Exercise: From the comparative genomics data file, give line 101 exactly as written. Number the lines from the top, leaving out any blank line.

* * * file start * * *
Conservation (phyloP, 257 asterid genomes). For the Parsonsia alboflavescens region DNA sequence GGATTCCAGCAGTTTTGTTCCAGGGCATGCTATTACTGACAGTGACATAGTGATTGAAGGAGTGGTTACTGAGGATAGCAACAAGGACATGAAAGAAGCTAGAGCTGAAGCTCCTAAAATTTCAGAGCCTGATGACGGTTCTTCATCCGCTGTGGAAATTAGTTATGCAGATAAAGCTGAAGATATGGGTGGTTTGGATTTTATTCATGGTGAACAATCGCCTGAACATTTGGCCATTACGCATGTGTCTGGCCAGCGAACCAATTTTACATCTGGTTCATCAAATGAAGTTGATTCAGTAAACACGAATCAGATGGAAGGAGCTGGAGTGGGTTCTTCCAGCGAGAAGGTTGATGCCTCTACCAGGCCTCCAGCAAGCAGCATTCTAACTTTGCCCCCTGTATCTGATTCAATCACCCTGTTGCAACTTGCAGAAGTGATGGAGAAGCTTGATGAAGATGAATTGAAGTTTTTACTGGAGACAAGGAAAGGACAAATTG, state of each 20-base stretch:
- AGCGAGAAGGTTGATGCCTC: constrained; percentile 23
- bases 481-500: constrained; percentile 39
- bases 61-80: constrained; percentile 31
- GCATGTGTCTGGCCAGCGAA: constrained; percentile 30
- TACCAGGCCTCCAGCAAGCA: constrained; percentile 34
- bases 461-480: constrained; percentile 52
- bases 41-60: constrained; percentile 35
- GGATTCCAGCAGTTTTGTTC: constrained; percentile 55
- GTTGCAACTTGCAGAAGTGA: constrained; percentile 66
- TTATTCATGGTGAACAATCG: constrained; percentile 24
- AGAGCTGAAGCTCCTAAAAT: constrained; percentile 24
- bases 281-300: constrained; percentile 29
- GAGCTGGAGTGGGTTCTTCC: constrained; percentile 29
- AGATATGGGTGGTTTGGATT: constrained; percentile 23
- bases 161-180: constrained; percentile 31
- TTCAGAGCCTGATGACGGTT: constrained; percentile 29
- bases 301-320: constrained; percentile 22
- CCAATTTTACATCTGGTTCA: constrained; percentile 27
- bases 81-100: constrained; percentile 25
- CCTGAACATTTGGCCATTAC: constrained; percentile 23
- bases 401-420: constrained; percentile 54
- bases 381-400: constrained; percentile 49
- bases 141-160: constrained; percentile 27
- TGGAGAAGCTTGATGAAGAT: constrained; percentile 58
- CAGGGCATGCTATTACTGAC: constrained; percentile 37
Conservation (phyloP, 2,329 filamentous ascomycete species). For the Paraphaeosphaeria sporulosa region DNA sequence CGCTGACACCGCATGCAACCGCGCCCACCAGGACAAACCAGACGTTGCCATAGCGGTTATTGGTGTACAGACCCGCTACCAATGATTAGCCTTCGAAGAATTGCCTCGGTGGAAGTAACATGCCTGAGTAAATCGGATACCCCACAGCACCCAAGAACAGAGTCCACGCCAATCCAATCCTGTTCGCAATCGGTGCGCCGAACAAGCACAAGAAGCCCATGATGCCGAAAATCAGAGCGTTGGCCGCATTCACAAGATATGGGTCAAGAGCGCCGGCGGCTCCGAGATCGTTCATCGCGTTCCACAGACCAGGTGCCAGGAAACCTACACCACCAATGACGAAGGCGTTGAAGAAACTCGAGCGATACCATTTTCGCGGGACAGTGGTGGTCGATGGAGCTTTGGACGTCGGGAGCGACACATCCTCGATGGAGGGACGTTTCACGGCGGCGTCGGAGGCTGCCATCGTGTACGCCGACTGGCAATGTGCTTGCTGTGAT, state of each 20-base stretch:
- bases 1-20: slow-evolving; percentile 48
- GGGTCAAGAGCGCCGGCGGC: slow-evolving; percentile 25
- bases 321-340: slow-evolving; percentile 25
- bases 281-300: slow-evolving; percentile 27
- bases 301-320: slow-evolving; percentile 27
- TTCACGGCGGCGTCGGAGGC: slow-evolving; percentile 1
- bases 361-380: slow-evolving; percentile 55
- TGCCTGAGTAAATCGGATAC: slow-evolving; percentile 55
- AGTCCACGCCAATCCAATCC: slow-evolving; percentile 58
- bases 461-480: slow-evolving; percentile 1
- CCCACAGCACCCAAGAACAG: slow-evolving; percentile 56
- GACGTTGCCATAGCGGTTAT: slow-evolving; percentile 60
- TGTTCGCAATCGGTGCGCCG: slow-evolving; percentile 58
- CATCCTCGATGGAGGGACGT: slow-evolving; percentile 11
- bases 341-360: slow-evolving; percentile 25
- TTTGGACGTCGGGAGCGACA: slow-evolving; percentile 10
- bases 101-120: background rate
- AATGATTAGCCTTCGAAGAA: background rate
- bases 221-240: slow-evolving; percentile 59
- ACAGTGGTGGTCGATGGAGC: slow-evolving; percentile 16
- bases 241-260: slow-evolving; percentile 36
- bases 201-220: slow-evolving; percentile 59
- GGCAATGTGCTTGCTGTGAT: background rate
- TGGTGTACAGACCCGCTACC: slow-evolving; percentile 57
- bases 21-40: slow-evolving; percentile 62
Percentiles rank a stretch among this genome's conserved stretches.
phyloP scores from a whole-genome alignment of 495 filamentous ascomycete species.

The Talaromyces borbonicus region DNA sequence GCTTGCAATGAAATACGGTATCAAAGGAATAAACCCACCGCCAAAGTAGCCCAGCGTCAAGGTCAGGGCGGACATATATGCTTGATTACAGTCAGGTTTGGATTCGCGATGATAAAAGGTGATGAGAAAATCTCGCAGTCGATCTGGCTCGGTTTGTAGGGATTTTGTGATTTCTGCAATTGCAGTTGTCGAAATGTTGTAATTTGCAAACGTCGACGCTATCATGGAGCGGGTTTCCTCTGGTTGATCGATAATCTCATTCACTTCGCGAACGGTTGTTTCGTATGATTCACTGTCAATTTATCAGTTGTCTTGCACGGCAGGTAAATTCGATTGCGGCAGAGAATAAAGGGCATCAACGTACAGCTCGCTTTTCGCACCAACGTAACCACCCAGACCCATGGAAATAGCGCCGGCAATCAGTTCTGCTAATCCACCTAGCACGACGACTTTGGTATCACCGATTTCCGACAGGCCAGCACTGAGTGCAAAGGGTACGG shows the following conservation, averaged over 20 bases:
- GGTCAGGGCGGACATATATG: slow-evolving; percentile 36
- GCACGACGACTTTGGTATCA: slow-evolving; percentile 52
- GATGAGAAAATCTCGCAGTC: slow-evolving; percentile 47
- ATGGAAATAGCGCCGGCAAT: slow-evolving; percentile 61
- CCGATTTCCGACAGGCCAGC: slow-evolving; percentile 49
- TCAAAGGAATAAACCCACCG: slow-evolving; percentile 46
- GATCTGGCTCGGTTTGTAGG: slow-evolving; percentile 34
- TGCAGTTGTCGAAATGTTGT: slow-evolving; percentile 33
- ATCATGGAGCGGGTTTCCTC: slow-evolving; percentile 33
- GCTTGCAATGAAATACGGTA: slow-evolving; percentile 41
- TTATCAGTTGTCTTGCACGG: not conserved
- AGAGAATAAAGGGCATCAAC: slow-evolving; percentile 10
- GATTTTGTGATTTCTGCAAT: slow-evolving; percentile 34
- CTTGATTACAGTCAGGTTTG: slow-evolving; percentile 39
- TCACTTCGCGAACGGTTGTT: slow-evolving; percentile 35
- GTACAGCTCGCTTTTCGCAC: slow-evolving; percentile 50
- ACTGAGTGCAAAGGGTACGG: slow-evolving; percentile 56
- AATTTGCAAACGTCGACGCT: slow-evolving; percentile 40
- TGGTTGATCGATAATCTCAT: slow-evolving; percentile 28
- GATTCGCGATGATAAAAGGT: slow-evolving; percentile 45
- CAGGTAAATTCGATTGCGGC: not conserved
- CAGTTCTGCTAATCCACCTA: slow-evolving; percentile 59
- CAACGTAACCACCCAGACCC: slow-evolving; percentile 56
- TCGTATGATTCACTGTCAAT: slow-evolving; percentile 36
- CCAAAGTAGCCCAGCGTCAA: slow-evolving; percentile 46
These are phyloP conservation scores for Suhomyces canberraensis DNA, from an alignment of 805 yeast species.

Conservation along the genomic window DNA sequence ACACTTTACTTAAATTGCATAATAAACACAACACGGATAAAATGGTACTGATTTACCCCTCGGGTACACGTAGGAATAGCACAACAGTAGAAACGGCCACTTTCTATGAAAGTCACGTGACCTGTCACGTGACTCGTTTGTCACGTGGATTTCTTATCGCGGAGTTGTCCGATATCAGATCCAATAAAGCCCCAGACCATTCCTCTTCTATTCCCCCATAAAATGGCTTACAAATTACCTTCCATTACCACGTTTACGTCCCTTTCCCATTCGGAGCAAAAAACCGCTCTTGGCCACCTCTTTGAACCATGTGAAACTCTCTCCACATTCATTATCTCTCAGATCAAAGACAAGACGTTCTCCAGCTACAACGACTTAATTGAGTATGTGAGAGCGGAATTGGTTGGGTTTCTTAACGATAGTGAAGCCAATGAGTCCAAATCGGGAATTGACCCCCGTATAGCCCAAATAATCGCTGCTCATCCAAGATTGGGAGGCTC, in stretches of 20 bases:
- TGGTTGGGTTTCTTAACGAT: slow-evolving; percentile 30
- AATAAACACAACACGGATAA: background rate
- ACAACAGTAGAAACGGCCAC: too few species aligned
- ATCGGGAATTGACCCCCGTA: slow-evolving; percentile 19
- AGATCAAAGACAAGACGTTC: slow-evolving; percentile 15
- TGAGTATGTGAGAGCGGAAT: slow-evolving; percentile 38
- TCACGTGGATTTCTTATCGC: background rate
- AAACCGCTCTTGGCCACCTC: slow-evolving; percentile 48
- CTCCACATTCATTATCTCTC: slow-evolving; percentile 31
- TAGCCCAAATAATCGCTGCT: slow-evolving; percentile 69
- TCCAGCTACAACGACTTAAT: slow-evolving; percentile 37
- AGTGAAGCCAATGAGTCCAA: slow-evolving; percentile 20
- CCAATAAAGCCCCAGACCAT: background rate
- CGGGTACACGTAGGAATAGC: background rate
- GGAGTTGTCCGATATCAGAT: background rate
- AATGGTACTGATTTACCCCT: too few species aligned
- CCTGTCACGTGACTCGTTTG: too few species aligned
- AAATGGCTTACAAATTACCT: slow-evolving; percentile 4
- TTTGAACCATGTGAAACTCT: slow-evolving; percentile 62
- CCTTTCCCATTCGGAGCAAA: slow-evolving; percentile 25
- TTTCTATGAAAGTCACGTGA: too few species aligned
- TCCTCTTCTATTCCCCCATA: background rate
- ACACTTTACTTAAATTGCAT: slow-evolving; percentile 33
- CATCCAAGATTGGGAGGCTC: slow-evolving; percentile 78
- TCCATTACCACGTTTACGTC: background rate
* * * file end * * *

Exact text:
- TTTGAACCATGTGAAACTCT: slow-evolving; percentile 62